Systemic failure blamed for HMRC data loss

Two reports have found the loss by HMRC of 25 million child-benefit claimant details was 'entirely avoidable'

A report by the Independent Police Complaints Commission states that systemic failure was behind the loss of 25 million child-benefit details by HM Revenue & Customs.

At the time that the data loss was reported in November, the chancellor of the exchequer, Alistair Darling, blamed a junior official for the breach. However, a statement published on Wednesday by the Independent Police Complaints Commission (IPCC) concerning the data loss found that the processes for handling data at the HMRC offices in Washington were "woefully inadequate", and that individual members of staff were not to blame.

"There was a complete lack of any meaningful systems, a lack of understanding of the importance of data handling, and a 'muddle-through' ethos [at HMRC]," stated the IPCC.

The IPCC particularly criticised how inadequately secured child-benefit claimant data had been sent to the National Audit Office (NAO) a number of times.

In December 2006, to check the levels of accuracy of child-benefit data, the NAO requested relevant data of claimants from HMRC. The NAO specifically requested that personal data, including names, addresses and bank account details, be stripped out.

To cut costs, HMRC gave the NAO all of the data, without stripping out those personal details. The details were sent on unencrypted discs. Those discs were returned in April 2007.

However, a repeat audit was undertaken in September 2007. As before, unencrypted discs were sent via courier. The package was not tracked or sent by recorded delivery. This time the CDs did not arrive, and so copies were made and sent again in exactly the same way (successfully, on this occasion).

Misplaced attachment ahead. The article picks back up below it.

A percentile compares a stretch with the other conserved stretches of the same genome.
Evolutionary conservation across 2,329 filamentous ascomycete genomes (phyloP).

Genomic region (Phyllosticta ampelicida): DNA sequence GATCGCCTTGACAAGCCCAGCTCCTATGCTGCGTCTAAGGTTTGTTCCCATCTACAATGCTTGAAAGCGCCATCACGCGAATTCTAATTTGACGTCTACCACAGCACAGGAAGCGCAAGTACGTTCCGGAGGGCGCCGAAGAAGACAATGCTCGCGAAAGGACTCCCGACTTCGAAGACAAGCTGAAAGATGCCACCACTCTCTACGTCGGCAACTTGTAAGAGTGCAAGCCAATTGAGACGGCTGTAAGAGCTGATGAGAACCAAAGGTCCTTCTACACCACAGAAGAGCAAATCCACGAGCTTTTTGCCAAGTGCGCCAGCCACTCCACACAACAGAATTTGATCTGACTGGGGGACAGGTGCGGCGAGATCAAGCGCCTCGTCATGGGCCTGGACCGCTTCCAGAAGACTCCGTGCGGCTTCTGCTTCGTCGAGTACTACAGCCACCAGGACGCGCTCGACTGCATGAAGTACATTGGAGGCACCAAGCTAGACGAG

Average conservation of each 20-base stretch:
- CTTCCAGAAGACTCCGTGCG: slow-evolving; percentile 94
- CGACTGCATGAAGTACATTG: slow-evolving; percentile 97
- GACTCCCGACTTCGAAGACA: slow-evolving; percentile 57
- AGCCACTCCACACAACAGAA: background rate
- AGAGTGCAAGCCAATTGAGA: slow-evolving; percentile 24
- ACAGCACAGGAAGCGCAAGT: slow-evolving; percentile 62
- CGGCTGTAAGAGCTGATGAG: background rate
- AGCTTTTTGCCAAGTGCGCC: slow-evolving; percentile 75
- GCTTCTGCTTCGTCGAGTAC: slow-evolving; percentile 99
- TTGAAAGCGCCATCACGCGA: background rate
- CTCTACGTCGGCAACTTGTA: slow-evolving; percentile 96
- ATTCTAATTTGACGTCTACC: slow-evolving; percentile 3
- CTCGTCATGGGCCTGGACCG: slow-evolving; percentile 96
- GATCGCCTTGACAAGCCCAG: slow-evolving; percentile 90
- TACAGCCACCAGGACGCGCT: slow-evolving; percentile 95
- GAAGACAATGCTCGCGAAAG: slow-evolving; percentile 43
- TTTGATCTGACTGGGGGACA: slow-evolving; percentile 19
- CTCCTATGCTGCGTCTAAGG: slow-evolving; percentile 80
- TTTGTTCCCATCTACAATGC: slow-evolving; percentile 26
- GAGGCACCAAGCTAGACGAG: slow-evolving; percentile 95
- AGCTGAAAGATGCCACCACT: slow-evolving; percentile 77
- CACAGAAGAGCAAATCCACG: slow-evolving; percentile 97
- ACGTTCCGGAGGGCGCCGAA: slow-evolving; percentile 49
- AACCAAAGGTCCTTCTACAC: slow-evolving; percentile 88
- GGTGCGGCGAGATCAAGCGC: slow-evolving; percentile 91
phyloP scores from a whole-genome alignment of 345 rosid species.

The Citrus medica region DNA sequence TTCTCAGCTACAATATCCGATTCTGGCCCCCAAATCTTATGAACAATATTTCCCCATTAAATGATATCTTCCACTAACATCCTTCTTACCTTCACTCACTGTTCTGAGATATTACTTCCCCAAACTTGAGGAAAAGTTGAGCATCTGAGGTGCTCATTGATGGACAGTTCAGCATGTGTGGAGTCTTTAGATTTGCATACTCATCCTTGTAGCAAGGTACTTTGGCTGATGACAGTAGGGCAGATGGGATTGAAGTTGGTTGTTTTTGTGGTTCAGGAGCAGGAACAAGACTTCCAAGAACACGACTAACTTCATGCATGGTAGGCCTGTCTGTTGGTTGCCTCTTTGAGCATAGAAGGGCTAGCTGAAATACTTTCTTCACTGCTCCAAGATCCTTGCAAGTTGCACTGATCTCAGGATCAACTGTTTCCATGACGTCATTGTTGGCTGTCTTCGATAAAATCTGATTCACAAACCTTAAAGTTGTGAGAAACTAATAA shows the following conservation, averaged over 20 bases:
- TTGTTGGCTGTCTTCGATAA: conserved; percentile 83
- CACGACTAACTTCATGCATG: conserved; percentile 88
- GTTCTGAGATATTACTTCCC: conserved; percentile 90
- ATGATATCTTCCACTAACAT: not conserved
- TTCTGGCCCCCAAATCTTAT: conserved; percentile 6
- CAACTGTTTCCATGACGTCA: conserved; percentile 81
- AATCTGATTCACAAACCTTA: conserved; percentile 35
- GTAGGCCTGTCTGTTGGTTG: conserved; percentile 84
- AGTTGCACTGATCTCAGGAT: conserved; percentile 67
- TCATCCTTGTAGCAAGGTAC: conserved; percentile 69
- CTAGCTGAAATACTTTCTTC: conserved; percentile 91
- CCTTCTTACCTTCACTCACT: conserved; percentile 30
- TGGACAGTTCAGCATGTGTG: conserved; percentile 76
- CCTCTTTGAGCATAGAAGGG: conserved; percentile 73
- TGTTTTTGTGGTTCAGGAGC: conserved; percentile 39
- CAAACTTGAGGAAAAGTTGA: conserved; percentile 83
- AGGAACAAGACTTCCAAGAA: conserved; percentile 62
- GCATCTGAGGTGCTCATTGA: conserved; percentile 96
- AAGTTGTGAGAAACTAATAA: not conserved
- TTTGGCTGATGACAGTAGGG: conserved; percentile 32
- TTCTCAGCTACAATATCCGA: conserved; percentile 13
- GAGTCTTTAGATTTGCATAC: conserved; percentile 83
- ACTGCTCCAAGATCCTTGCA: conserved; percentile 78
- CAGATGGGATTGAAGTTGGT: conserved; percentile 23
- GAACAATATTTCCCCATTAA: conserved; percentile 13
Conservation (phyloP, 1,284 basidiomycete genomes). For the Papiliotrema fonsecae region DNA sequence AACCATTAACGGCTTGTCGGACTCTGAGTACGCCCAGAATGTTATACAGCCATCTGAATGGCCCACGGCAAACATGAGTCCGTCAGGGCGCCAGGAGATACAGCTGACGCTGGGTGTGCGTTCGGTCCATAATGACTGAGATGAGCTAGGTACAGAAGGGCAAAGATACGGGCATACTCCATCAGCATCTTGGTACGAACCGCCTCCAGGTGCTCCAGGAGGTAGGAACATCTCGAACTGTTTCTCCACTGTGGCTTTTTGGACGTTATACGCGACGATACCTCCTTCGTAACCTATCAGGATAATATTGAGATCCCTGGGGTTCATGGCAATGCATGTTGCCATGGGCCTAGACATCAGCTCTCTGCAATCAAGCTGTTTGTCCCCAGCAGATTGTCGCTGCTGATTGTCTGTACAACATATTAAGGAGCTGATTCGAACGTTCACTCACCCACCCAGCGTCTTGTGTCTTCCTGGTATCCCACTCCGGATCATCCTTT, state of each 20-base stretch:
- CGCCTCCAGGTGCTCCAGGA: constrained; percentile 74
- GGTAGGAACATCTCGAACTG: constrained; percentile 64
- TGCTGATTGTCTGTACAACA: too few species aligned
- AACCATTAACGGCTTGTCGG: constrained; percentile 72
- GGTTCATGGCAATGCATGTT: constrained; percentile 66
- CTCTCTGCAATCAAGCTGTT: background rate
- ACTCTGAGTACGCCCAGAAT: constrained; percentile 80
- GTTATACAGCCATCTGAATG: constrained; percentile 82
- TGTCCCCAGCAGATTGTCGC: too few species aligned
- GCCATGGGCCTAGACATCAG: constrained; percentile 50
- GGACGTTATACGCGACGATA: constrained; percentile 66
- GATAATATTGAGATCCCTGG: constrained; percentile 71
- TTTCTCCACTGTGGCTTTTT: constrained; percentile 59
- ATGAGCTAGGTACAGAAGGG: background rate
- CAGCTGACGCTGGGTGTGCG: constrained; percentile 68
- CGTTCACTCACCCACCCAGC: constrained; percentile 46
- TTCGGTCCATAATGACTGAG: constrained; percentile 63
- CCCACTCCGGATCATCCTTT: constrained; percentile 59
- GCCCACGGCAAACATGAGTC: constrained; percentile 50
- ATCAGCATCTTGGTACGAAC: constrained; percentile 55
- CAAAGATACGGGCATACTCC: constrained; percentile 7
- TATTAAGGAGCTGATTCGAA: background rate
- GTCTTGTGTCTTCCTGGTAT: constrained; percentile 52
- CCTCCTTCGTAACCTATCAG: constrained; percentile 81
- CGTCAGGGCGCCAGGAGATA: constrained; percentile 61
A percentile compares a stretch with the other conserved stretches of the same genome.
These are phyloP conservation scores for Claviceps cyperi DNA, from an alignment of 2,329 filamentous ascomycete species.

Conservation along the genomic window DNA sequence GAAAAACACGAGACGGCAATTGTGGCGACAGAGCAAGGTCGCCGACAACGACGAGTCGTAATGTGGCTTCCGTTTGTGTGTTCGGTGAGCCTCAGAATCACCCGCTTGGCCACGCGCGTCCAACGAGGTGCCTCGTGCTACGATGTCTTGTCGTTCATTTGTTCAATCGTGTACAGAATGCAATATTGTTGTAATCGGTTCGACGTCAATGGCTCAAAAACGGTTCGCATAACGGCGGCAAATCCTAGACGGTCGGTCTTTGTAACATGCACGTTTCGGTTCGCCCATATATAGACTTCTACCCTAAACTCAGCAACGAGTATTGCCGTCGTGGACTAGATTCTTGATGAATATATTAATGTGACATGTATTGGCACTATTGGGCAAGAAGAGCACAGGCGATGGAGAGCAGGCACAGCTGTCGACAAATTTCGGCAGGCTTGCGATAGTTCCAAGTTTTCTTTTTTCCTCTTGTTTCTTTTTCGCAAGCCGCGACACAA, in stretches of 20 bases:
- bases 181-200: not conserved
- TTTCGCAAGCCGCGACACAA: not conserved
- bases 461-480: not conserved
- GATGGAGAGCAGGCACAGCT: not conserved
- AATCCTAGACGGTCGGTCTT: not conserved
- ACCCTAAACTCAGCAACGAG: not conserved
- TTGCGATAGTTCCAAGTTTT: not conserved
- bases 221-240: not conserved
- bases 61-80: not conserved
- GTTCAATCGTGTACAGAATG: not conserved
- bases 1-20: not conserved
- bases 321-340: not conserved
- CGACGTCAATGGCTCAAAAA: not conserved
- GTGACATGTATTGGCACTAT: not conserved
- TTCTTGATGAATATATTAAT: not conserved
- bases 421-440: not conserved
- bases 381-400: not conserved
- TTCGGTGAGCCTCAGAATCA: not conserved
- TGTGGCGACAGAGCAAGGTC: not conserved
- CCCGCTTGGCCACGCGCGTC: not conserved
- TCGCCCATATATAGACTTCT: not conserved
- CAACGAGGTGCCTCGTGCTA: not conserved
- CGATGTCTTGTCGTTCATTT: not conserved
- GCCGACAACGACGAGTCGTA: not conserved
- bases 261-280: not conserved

A second report on the HMRC data loss was published on Wednesday by PricewaterhouseCoopers (PwC) chair Kieron Poynter. The Poynter Review also blamed systemic failure for the loss of the HMRC details.

"The loss was entirely avoidable and the fact that it could happen points to serious institutional deficiencies at HMRC," wrote Poynter. "The two major institutional deficiencies from which many of the more detailed issues flow were: information security simply wasn't a management priority as it should have been; and HMRC had an organisational design which was unnecessarily complex and, crucially, did not clearly focus on management accountability."

Acting head of HMRC Dave Hartnett said in a letter to the Treasury on Wednesday that, while no evidence had been found of criminal behaviour related to this case, the incident remained "avoidable".

"While the IPCC found no evidence whatsoever of misconduct or criminality by any member of HMRC, the two reports make clear that the data loss was avoidable and a result of serious failings within HMRC," wrote Hartnett. "In short, it should never have happened."

In a speech to Parliament on Wednesday, Darling said that it was clear that the incident had been "entirely avoidable".

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